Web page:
What do I propose? By joining with public interest, human rights, media reform, racial justice and grassroots global justice groups, the library community might help bring these policies into greater focus. At least one example in the right direction includes the joint proposals made by contributors to the document Liberty and Security: Recommendations for the Next Administration and Congress. Their collaborative effort to address broad information policy issues is an example to follow. I hope to post more community-based examples to this blog as the reauthorization debate gains momentum.

The 111th Congress will make a number of important decisions over the new few months. The level of heat in those debates should be determined by the strength and coordination of our local-to-national organizing. With December 31 just around the corner, it’s time to light the match.

*NOTE: According to DOJ’s Office of the Inspector General, the FBI issued 192,499 National Security Letter requests between 2003-2006 alone. All but 3 of these NSL recipients are unknown because PATRIOT Act § 505 stipulates nondisclosure, or a gag order. We do know that San Francisco’s Internet Archive (IA) received one of these NSLs. The FBI ordered IA to turn over transactional records including the name, address, email headers, length of service, and activity logs for specific users. IA fought the request and gag in court. Details came to light in mid-2008. We should not miss the opportunity to build on the momentum of well-publicized NSL abuse.

Recommended Reading and References

Drabinski, E. (2006, Winter). Librarians and the Patriot Act. Radical Teacher. Retrieved from, http://findarticles.com/p/articles/mi_m0JVP/is_77/ai_n27098778/

Gorham-Oscilowski, U., & Jaeger, P. T. (2008). National Security Letters, the USA PATRIOT Act, and the Constitution: The tensions between national security and civil rights. Government Information Quarterly, 25(4), 625-644.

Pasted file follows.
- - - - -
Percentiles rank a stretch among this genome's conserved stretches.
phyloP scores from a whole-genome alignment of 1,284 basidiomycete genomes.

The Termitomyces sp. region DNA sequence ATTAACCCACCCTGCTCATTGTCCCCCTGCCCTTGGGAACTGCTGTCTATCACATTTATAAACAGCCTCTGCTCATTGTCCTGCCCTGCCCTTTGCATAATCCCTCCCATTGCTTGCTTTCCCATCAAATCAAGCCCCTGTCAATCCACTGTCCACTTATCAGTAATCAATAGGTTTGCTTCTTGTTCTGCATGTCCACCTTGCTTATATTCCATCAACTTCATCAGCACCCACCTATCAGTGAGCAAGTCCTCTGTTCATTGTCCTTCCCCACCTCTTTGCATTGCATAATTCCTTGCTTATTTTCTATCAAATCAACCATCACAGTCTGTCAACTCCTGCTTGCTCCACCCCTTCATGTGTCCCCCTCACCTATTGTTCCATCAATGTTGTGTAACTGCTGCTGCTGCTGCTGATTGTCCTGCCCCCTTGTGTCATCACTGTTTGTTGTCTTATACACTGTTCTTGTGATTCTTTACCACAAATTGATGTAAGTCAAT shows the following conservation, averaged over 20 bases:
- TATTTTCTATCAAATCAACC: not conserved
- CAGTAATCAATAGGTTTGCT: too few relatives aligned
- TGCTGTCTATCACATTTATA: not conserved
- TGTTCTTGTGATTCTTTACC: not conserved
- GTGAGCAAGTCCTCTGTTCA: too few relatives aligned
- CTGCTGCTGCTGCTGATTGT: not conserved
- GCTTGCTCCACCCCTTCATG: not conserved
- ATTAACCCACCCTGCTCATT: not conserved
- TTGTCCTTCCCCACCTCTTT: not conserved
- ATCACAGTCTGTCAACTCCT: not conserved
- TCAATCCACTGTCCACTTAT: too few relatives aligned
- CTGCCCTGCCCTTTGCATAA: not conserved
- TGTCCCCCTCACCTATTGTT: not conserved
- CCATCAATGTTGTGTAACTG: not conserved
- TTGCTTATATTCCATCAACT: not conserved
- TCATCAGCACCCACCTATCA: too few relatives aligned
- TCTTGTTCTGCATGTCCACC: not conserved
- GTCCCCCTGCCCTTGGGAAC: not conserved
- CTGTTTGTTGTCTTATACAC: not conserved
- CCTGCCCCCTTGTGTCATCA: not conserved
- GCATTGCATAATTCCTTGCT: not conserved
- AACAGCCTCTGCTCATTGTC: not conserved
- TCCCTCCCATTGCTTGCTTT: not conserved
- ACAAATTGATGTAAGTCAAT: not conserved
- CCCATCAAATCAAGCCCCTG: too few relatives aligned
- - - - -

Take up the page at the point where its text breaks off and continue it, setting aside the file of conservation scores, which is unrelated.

Mart, S. N. (2008, March 12). The chains of the Constitution and legal process in the library: A post-Patriot Reauthorization Act assessment. [Unpublished working paper]. Retrieved November 25, 2008, from Social Science Research Network at http://papers.ssrn.com/sol3/papers.cfm?abstract_id=1105448. UPDATED VERSION AVAILABLE: 33 OKLA. CITY U. L. REV. 435 (2008).

Office of the Inspector General. (2007a, March). A Review of the Federal Bureau of Investigation’s Use of National Security Letters. [NSL Audit Report]. United States Department of Justice. Retrieved November 28, 2008, from http://www.usdoj.gov/oig/special/s0703b/final.pdf.

Office of the Inspector General. (2007b, March). A Review of the Federal Bureau of Investigation’s Use of Section 215 Orders for Business Records. [Section 215 Audit Report]. United States Department of Justice. Retrieved November 28, 2008, from http://www.usdoj.gov/oig/special/s0703a/final.pdf

Eric Holder Supports Warrantless Wiretaps, Defends PATRIOT Act

In governance, information policy, intellectual freedom, privacy, Uncategorized on January 16, 2009 at 9:46 am

In yesterday’s hearing, attorney general nominee Eric Holder made it clear he intends to reauthorize the PATRIOT Act and reiterated his support for FISA’s Protect American Act, which permits warrantless wiretapping.

Under Eric Holder, ‘War on Terror’ Would Still Define the DOJ

Alternet, By Liliana Segura, January 16, 2009

Excerpt: …Holder’s responses to the question of warrantless wiretapping gave even less to be optimistic about. “There are certain things that a president has the constitutional right that the legislative branch cannot impinge upon,” Mr. Holder said, stressing that wiretapping had proven to be a critical intelligence tool. Like Obama, he said he supported the immunity provisions for telecoms as provided for by the Protect America Act of 2007….

Coincidentally, Eric Holder’s confirmation hearing came on the same day that a federal intelligence court released an unprecedented ruling — made last August — that validated the Protect America Act. As Eric Lichtblau wrote in the New York Times: “the decision marks the first time since the disclosure of the National Security Agency’s warrantless eavesdropping program three years ago that an appellate court has addressed the constitutionality of the federal government’s wiretapping powers. In validating the government’s wide authority to collect foreign intelligence, it may offer legal credence to the Bush administration’s repeated assertions that the president has the power to act without specific court approval in ordering national security eavesdropping that may involve Americans.”